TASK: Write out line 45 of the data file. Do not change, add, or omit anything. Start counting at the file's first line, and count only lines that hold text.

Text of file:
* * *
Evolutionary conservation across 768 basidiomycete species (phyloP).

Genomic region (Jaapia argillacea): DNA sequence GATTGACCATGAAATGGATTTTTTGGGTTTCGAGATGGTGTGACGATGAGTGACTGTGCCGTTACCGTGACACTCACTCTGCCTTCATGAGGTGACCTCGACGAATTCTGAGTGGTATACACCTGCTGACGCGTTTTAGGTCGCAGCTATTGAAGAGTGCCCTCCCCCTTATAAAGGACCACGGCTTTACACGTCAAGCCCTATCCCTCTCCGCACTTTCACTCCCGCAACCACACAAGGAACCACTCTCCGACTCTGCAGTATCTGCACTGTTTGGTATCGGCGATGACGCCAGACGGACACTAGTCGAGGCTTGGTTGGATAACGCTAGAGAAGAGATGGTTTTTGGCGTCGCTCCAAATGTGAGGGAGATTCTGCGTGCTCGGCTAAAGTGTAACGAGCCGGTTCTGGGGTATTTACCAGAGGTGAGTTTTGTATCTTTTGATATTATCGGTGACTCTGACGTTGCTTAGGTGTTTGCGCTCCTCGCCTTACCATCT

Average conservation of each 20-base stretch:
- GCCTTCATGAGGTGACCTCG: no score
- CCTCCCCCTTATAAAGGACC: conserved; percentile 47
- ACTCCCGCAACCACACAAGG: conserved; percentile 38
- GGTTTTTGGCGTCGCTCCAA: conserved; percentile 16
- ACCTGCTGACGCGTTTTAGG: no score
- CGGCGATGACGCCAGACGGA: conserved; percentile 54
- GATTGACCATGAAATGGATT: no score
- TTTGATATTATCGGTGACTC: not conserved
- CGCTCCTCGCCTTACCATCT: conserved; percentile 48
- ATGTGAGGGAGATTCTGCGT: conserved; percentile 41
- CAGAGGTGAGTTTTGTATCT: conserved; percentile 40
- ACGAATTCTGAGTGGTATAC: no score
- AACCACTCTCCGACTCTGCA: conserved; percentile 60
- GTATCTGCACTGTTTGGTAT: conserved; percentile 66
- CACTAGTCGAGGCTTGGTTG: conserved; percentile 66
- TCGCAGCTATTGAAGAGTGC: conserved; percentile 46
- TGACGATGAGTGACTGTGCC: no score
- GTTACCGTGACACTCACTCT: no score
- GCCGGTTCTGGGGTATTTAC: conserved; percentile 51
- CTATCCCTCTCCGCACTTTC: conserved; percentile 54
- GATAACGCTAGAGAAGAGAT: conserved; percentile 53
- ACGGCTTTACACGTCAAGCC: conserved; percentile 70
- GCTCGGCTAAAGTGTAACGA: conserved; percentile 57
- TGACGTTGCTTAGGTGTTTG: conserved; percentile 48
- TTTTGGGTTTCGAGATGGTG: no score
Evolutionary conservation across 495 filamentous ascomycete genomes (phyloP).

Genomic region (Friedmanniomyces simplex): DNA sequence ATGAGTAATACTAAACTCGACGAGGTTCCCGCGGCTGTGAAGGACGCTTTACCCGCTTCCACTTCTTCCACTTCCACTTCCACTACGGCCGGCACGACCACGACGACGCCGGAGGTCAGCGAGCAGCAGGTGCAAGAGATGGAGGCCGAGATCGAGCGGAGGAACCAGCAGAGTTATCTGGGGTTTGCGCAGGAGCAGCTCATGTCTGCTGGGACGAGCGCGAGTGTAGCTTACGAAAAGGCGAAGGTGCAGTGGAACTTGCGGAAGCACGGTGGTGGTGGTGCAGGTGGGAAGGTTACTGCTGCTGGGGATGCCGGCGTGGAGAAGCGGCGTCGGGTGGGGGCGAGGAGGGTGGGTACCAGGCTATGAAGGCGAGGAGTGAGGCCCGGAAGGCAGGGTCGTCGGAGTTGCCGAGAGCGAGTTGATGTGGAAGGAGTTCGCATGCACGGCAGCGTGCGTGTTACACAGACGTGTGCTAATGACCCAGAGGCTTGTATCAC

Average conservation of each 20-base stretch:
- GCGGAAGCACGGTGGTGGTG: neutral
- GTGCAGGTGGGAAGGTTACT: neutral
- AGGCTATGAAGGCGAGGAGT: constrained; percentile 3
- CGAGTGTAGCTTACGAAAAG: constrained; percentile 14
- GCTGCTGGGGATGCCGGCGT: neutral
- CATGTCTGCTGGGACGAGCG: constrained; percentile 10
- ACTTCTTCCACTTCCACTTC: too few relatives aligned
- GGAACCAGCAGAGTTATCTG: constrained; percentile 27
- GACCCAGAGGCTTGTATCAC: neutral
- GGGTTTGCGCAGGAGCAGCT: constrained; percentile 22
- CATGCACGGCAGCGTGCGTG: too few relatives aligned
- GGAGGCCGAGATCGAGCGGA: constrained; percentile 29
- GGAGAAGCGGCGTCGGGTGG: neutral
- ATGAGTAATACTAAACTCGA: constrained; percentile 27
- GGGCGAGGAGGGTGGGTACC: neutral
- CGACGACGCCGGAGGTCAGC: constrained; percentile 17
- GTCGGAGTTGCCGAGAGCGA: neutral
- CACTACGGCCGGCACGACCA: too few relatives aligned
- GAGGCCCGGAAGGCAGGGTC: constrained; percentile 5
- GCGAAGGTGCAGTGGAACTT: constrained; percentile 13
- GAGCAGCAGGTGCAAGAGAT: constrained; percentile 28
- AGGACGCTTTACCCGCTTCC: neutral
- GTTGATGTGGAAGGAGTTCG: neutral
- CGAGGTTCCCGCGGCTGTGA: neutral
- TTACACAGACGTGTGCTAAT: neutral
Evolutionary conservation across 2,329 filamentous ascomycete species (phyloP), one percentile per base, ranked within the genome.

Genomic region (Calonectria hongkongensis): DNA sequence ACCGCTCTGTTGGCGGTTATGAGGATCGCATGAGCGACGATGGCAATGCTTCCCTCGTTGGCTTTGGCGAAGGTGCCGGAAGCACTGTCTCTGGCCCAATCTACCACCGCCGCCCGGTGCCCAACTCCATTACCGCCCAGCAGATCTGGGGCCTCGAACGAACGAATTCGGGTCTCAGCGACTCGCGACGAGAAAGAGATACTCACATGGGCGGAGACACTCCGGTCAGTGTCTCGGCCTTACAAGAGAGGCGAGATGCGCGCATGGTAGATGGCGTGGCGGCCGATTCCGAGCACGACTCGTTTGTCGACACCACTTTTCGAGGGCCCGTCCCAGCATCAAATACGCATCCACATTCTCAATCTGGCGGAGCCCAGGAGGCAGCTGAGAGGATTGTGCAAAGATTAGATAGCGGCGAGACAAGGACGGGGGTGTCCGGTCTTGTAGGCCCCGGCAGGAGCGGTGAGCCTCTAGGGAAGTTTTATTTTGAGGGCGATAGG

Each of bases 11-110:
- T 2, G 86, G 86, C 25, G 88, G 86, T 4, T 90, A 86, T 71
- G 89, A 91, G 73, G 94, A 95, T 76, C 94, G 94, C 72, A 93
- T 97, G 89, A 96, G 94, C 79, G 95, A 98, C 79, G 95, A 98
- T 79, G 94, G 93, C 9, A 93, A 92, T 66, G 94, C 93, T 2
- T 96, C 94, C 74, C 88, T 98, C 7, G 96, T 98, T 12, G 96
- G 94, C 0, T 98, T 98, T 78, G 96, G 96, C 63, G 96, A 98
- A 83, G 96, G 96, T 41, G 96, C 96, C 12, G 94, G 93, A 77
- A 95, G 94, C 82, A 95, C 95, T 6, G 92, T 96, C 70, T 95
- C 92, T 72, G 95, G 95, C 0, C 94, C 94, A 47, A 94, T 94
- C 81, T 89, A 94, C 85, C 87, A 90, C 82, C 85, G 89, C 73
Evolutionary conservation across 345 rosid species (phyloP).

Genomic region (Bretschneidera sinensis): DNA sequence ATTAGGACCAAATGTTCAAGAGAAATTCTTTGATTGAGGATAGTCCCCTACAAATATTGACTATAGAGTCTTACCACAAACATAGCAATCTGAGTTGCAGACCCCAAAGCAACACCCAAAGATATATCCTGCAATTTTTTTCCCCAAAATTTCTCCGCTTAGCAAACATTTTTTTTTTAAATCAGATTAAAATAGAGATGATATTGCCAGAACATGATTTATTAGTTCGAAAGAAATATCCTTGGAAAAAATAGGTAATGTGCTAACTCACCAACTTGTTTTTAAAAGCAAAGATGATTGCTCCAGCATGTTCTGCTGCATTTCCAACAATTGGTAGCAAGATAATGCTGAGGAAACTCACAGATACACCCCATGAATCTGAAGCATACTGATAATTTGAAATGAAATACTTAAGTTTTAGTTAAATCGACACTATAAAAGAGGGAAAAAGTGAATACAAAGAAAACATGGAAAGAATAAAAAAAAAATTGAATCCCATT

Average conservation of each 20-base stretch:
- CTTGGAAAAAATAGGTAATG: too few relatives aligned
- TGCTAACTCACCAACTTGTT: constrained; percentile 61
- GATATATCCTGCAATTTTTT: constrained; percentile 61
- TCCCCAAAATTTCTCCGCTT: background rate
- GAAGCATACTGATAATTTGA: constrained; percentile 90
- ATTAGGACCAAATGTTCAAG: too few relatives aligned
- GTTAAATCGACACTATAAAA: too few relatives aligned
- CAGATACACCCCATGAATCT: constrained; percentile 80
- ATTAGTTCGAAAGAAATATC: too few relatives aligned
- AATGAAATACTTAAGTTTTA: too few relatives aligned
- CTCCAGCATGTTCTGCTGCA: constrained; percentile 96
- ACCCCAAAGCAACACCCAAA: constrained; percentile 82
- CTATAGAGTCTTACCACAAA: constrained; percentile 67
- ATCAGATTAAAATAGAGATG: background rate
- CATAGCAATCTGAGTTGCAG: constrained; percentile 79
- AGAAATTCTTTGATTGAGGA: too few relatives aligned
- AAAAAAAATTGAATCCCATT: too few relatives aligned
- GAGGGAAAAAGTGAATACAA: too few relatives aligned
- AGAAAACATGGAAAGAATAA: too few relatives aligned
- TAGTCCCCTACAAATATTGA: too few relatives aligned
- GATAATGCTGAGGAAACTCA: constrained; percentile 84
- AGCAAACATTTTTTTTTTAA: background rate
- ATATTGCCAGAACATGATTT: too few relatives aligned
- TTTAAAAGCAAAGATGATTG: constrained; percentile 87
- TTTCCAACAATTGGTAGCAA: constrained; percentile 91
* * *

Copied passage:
- ATGAGTAATACTAAACTCGA: constrained; percentile 27